Monday, September 14, 2009

10x10x10 Green Building Slam

Anna and I will be presenting at the Northwest Ecobuilding Guild's annual Green Design Slam on September 25th, 6:30pm at the Seattle Public Library. This is a fun, high energy look at 10 green projects. Each presentation will feature 10 slides and the presentations will be 10 minutes each. Our presentation of the San Juan Channel House will focus on the major areas of sustainability implemented in the project: site selection, minimal site disturbance, limiting house size while maximizing outdoor spaces, use of geothermal and radiant floor heat, energy savings through Energy Star appliances, daylighting, and natural ventilation, local materials and craftsmanship, non-toxic and natural materials, use of advanced framing, use of salvaged items, a construction waste management plan, and allowing for adaptability and transformation through separation of spaces and a garage apartment.

The theme that has emerged for the San Juan Channel House is "Real Green, Real World." The house was built for significantly less than other custom homes without cutting any corners with lower quality materials or sacrificing design. For example, Anna's must-have for the project was the set of 3 custom door and window combinations for the main living areas. These were built by the general contractors, Gordon Elliot and Gypsy O'Neill, in a shop less than a mile from the house. They purchased local fir which was locally straightened and corrected by Window Craft in Friday Harbor, where the other custom wood windows were built for the project.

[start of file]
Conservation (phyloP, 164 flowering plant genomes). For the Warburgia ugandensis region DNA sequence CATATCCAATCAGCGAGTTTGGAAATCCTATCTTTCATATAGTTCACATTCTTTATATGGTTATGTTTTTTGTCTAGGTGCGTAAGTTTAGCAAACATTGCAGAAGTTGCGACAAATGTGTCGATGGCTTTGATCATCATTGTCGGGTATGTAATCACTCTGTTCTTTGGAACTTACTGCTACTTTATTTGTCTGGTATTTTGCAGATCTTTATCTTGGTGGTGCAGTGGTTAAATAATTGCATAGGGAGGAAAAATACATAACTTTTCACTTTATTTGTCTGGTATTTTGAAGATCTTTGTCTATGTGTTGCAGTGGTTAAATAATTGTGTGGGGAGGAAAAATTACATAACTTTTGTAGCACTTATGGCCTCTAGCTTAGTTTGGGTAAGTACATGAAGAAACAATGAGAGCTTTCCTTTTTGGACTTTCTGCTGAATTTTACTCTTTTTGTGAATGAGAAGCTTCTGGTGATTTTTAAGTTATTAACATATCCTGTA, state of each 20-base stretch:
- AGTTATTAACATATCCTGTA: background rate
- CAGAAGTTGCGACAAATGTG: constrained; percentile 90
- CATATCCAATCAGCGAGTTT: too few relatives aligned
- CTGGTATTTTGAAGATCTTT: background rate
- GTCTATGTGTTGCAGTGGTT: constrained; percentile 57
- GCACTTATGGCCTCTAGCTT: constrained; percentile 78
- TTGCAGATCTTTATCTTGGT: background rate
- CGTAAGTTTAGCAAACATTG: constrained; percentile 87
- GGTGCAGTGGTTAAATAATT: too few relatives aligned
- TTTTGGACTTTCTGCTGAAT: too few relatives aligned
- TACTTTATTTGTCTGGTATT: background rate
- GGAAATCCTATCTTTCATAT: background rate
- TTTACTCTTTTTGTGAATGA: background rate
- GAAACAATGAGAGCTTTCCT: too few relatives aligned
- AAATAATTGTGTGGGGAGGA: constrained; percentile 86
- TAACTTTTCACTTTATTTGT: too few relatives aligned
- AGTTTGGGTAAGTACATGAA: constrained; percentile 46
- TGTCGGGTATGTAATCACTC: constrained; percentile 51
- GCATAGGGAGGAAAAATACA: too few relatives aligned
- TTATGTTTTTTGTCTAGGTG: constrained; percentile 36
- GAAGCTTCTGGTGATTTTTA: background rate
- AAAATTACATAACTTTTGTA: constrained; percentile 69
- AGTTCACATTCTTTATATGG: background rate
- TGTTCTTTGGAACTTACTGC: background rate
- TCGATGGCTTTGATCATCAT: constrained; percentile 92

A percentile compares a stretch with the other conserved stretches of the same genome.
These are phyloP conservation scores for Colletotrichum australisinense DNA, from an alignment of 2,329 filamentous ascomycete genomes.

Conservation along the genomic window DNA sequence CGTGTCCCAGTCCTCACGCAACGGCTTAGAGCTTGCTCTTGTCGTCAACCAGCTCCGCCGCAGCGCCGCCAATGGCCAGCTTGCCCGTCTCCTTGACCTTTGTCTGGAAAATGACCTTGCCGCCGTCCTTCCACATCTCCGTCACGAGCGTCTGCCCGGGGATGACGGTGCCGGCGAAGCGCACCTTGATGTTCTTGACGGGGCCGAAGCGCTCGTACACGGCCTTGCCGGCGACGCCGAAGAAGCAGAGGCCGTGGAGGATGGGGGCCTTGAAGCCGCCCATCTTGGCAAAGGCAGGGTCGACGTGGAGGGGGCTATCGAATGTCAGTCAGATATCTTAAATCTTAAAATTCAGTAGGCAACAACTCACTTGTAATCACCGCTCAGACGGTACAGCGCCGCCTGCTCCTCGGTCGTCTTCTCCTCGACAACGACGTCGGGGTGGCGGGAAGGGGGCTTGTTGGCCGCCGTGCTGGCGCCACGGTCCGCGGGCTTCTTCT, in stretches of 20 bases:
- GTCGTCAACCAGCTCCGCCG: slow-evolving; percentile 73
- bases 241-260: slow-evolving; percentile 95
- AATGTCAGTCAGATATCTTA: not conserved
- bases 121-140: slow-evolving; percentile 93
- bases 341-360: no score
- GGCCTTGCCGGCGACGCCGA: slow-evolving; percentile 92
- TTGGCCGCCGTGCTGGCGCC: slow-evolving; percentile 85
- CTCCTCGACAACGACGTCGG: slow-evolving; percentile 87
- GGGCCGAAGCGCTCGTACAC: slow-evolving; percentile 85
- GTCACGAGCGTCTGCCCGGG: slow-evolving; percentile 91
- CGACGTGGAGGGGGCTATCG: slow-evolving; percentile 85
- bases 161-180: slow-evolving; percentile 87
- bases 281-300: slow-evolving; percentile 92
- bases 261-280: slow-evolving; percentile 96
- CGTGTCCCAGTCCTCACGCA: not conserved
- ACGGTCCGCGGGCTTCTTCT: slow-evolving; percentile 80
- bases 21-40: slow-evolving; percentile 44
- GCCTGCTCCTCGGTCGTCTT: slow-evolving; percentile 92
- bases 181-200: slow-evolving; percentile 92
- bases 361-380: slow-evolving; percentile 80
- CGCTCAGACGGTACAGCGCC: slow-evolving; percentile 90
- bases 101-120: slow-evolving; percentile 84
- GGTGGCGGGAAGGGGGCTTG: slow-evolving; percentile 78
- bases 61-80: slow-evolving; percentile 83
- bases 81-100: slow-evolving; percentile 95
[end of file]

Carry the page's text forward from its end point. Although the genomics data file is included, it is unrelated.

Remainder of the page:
A large portion of the budget was spent on these windows, which provide views to the front and back to keep an eye on the kids wherever they are playing, in addition to views of the forested back yard and the water, abundant natural light and ventilation. These walls of glass are priceless in the "delight" they bring to the project. "Delight" was the term that Gwynne Pugh, of Pugh + Scarpa architects, used to describe the San Juan Channel House during the jury comments of the AIA Seattle What Makes it Green? awards ( And though a large part of the budget, the money paid did not leave the community: it went directly to the contractors, the local sawmill, and the local window manufacturer.

So, "Real Green, Real World" is not just about building as green as possible, it's about building place in the Real World where people are delighted to live and be.

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